Leadership isn’t an easy task. It takes a lot to get to the top, then you need to remain there and take a good care of people under your lead. And once you make it, the game isn’t over yet. Unless you are ok with your legacy dying with you, it is necessary to ensure that when the time comes to pass the baton, you have the right person to hand the wheel to.
Each year about 10% – 15% of corporations have to appoint a new CEO. Some leave because of illness, others retire, some are removed due to poor performance. Turnover among leaders is high, yet almost half of the boards are not preparing a new leader and more than third of them do not have a candidate to step in if the need arises.
Another issue with succession is replacing a leader with the wrong candidate. Data shows that up to 40% of new CEOs perform badly. It’s important to realize that succession takes years, not weeks. Preparation is everything.
Due to a lack of succession planning, one of the trends in this area is replacing leaving CEOs with external CEOs. Statistics say that 20% – 30% of companies are opting in for this option. If we overlook the cultural impact of such hire, let’s look at what data says. Internally hired CEOs tend to exceed the expectations while only 6% of external hires meet the expectations.
The logical solution would be for companies to hire internally and shift focus to building succession plans. It will take time, but in a long run, it will be highly beneficial to the company’s long-term success.
Today I want to share three stories from history with you. Two stories are of great leaders who failed to pass the baton properly which ultimately had disastrous consequences. I will also share one positive story to show you that it was done well before and it can be done again. (And I’m throwing in some insights to move you in the right direction.)
Bad succession story #1: Alexander the Great
Arguably the greatest general of ancient times, Alexander of Macedonia aimed to be the greatest Emperor of the largest empire ever seen. Yet, even though he built a great empire, you will never find a record of the “Alexandrian Empire”. This is because Alexander refused, even when suffering from a long-term illness, to name an heir. After his death the empire splintered, resulting in two centuries of war.
Bad succession story #2: Svatopluk I
Svatopluk might not be a well-known personality from history, yet he was one of the greatest rulers of Great Moravia, which attained its largest expansion during his rule at the end of the 9th century. Great Moravia was what later became Czechoslovakia, today known as Czech Republic and Slovakia, my home country.
Legend says that Svatopluk made a deathbed request for his sons to remain united to keep the country united and strong, yet in spite of warning the brothers continued their quarrels and shortly after his death Great Moravia collapsed. Slovakia became part of Hungary for 1,000 years! Some leadership mistakes have unbelievable consequences!
Now, enough negativity! Let’s move to a positive example of succession planning.
Great succession story: Moses and Joshua
There are actually many great examples of succession planning done well. One of my favorite succession stories is in the Old Testament. Joshua was one of the twelve spies sent out by Moses. It’s fascinating to watch his journey to a leader of a nation. There are many lessons in the story of change of leadership between these two men, let me mention just couple to inspire you to create your own succession plan.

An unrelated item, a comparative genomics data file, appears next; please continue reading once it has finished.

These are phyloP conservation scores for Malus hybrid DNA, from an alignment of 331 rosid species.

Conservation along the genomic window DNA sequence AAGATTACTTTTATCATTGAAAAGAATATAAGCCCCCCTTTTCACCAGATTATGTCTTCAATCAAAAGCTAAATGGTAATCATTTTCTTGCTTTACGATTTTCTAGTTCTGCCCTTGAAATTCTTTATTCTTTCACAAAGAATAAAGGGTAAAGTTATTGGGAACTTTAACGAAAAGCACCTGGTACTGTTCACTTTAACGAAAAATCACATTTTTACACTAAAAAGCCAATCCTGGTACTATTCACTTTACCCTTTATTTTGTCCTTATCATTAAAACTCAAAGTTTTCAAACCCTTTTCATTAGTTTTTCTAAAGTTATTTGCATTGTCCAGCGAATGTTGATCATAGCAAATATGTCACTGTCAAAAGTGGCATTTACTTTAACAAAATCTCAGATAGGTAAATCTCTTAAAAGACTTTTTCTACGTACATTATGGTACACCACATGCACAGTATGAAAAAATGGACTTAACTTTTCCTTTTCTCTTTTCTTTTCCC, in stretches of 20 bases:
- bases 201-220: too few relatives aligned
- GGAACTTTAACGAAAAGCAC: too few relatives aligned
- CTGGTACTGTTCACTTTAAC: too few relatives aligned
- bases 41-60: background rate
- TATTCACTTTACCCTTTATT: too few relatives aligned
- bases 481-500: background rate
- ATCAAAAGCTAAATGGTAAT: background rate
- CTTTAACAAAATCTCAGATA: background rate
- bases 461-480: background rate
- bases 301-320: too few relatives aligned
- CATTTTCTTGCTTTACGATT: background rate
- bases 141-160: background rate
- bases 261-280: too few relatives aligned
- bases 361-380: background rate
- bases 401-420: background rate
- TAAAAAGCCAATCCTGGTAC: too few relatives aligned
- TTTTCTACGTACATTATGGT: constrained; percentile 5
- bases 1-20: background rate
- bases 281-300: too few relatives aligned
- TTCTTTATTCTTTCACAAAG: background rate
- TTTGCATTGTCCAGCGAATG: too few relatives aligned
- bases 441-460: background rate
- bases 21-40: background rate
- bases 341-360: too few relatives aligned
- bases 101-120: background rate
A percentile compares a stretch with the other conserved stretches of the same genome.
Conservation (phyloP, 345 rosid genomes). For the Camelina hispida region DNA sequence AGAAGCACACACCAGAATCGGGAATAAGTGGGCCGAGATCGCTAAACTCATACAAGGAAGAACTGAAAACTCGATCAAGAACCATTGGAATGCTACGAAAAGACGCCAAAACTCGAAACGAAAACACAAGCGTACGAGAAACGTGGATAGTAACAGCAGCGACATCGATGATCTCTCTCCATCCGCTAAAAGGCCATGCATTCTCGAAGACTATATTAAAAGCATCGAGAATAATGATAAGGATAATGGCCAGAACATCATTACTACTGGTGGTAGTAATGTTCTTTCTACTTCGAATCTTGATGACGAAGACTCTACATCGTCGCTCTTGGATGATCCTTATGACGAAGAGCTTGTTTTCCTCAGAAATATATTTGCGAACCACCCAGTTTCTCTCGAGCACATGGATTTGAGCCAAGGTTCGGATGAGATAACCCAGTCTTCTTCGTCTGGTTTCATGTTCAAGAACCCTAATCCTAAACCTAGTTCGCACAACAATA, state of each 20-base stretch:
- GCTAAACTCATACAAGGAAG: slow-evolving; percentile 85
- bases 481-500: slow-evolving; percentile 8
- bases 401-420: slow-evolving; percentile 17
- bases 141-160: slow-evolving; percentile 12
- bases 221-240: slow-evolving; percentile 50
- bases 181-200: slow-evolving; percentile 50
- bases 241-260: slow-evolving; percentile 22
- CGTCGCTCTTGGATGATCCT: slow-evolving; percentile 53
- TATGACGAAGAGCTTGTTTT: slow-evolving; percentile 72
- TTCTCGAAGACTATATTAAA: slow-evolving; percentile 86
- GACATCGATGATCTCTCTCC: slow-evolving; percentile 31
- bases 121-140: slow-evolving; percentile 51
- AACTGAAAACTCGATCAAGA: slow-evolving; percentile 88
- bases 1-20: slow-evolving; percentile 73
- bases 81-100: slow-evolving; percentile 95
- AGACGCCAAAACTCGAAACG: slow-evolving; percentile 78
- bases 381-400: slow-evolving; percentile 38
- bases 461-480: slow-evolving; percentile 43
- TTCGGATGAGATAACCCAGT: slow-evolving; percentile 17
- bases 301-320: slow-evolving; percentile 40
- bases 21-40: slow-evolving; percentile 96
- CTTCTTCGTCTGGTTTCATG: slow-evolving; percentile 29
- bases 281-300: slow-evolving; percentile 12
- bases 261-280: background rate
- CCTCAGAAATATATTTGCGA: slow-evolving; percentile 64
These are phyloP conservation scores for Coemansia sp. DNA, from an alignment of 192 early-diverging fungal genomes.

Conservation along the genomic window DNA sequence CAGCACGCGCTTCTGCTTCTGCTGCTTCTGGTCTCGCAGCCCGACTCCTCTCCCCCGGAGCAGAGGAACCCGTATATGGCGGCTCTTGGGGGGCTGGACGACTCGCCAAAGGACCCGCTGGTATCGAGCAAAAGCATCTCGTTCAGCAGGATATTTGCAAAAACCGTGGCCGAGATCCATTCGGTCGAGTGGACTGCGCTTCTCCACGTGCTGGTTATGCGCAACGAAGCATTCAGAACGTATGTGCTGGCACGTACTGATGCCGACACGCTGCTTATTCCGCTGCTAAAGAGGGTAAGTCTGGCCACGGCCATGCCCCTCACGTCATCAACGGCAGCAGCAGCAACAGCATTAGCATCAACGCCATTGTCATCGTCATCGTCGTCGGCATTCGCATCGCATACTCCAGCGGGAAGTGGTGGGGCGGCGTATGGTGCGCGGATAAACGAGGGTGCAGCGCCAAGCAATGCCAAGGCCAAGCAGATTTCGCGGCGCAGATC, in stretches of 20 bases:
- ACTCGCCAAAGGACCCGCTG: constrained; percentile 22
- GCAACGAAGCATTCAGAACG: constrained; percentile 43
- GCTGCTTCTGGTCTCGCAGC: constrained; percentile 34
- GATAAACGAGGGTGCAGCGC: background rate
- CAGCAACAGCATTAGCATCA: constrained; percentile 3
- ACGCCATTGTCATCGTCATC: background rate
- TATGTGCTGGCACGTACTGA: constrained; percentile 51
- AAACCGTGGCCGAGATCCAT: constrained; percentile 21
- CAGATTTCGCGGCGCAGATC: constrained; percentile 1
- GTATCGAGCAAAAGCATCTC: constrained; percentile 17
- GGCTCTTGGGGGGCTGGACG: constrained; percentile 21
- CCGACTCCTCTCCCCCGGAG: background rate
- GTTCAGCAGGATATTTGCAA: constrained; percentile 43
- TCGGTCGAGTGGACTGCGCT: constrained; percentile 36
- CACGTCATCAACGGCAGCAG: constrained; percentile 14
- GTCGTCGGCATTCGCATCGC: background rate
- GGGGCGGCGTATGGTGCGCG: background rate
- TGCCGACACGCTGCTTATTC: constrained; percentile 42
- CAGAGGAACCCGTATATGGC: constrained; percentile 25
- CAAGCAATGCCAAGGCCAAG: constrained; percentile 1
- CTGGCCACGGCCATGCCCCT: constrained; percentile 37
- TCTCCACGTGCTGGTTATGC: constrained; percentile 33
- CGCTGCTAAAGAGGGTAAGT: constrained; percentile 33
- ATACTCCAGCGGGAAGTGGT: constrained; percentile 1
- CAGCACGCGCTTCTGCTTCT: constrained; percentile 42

- It took years of preparation for Joshua to become a leader. Actually, it took about 40 years for Moses to prepare Joshua. Because we don’t have 40 years nowadays to build leaders, it’s important for us to be super intentional about how we do it well, maximizing the time we do have available. Do you know who the emerging leaders are in your organization? How are you investing in them and helping them grow? What can you do better to improve this process?
- Joshua had opportunity to learn necessary skills hands-on under the watchful eye of Moses, his predecessor. Do you know what skillsets your leaders need to develop? Are you supporting them in their personal and professional growth? Are you investing resources to help them improve?
- Moses mentored Joshua personally. Joshua was his assistant before taking on a leadership role. Who is mentoring emerging leaders in your organization? Programs are one thing, personal support is different. Do your emerging leaders have opportunity to be mentored by those above their current level? Are you investing your time to mentor your top leaders? How can you do it better?
- Joshua didn’t take on a role until he had proven character and been tested in multiple leadership scenarios. I want to underline the character component. Great leaders understand the importance of character. Don’t let this one slide away. Character isn’t something you can teach another person. It’s who the person is. Watch for it!
- Moses was willing to share his knowledge and invest his time, energy and knowledge into succession planning. It takes a strong leader to equip other leaders in organization and help them grow. Are you worried about your position or do you realize that none of us lives forever? Are you willing to put the success of your organization ahead of your own ambition?
None of us knows what’s around the corner. I am a strong believer that unless you have already started to build and implement succession plan in your organization, the best time to start doing so is now. What is yours going to look like? And if you have one, how can you make it better?
To your success,
PS: Are you ready to step up your leadership game? If yes, click here to access our complimentary Leadership Breakthrough training.
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